Inheriting Palin’s Pipeline Ambitions

Gov. Sarah Palin, center, awards a state license for development of her natural gas pipeline initiative to Canadian pipeline builder TransCanada last December. As Ms. Palin steps down, Lt. Gov. Sean Parnell (to Ms. Palin’s right above), will inherit the program.

Gov. Sarah Palin, center, awards a state license for development of her natural gas pipeline initiative to Canadian pipeline builder TransCanada last December. As Ms. Palin steps down, Lt. Gov. Sean Parnell (to Ms. Palin’s right above), will inherit the program.

In the wake of Sarah Palin’s surprise announcement to step down as Alaska governor, questions linger over her signature energy initiative: the construction of a natural gas pipeline from Alaska’s North Slope to markets in Canada and the Lower 48.

Ms. Palin campaigned for governor with a pledge to completely rethink the state’s approach to the megaproject – instead of negotiating directly with the three major North Slope producers, Ms. Palin promised to essentially put the project out to bid.

As governor, she did just that, offering a suite of incentives (including $500 million in seed money) in exchange for certain commitments meant to protect the state’s interests. State lawmakers approved her Alaska Gasline Inducement Act in 2007, and last year awarded a state license under A.G.I.A. to Canadian pipeline builder TransCanada.

Exxon Mobil has since teamed up with TransCanada, and BP and ConocoPhillips are pursuing their own pipeline project separately.

But there’s no assurance that either line will ever get built.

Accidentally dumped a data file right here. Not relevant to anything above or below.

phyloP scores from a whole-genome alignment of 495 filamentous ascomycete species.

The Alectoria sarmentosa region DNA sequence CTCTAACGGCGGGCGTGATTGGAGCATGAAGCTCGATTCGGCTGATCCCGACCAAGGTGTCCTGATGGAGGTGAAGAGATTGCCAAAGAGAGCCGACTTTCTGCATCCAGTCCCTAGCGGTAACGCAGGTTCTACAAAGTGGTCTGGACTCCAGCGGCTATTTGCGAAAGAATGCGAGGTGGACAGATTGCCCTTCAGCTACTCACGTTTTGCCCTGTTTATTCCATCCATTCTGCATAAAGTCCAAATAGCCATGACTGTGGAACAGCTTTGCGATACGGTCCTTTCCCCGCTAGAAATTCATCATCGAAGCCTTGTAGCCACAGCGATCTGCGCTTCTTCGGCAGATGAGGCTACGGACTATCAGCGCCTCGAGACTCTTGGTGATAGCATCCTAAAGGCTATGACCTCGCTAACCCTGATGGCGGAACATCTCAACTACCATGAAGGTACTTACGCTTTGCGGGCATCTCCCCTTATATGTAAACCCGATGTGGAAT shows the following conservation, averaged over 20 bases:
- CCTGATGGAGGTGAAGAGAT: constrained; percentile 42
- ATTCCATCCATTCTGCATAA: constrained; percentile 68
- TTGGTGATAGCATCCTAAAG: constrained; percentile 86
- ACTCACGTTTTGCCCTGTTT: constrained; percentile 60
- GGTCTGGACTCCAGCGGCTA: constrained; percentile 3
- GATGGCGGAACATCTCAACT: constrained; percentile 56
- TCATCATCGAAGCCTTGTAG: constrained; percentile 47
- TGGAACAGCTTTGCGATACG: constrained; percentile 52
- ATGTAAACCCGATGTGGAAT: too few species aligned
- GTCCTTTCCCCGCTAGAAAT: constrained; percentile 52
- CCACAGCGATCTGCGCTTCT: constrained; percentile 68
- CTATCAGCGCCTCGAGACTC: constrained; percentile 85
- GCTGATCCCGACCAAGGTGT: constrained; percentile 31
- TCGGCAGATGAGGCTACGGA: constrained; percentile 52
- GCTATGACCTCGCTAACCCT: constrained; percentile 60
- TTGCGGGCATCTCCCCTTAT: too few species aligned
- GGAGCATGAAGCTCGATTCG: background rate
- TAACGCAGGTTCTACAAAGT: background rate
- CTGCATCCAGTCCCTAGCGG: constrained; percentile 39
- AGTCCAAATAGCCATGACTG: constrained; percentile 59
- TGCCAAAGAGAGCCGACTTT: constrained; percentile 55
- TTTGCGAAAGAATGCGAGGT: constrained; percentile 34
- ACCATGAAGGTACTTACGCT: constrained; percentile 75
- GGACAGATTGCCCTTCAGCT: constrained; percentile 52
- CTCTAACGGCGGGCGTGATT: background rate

The next legislative session “could decide whether A.G.I.A. actually becomes a pipeline project, or remains just a pipe dream,” wrote Beth Kerttula, a Democratic state representative in Alaska, in response to Ms. Palin’s resignation. “The governor has decided to walk away from us at the very moment Alaskans need her most.”

In resigning, Ms. Palin is handing off to the lieutenant governor, Sean Parnell, a lawyer who has worked as a state lawmaker, a lobbyist for ConocoPhillips, an official in the Alaska Division of Oil and Gas, and a partner at the law firm Patton Boggs. Mr. Parnell now pledges his allegiance to the state, and lawmakers are generally willing to see his stint as an oil industry lobbyist as an asset rather than a liability.

In an interview, Mr. Parnell stressed his commitment to “responsible resource development” and promised to fight federal decisions that get in the way of it.

Mr. Parnell is also promising to stick with A.G.I.A., and to follow the hard line Ms. Palin has taken with the major producers on gas production taxes and other fiscal issues.

In the end, Mr. Parnell’s approach to Big Oil may differ from Ms. Palin’s more in style than substance. “What you won’t get from Sean,” predicted Gene Therriault, a Republican state senator, “is the comments like, ‘Don’t let the screen door hit you on the way out.’ ”

Stefan Milkowski
The New York Times

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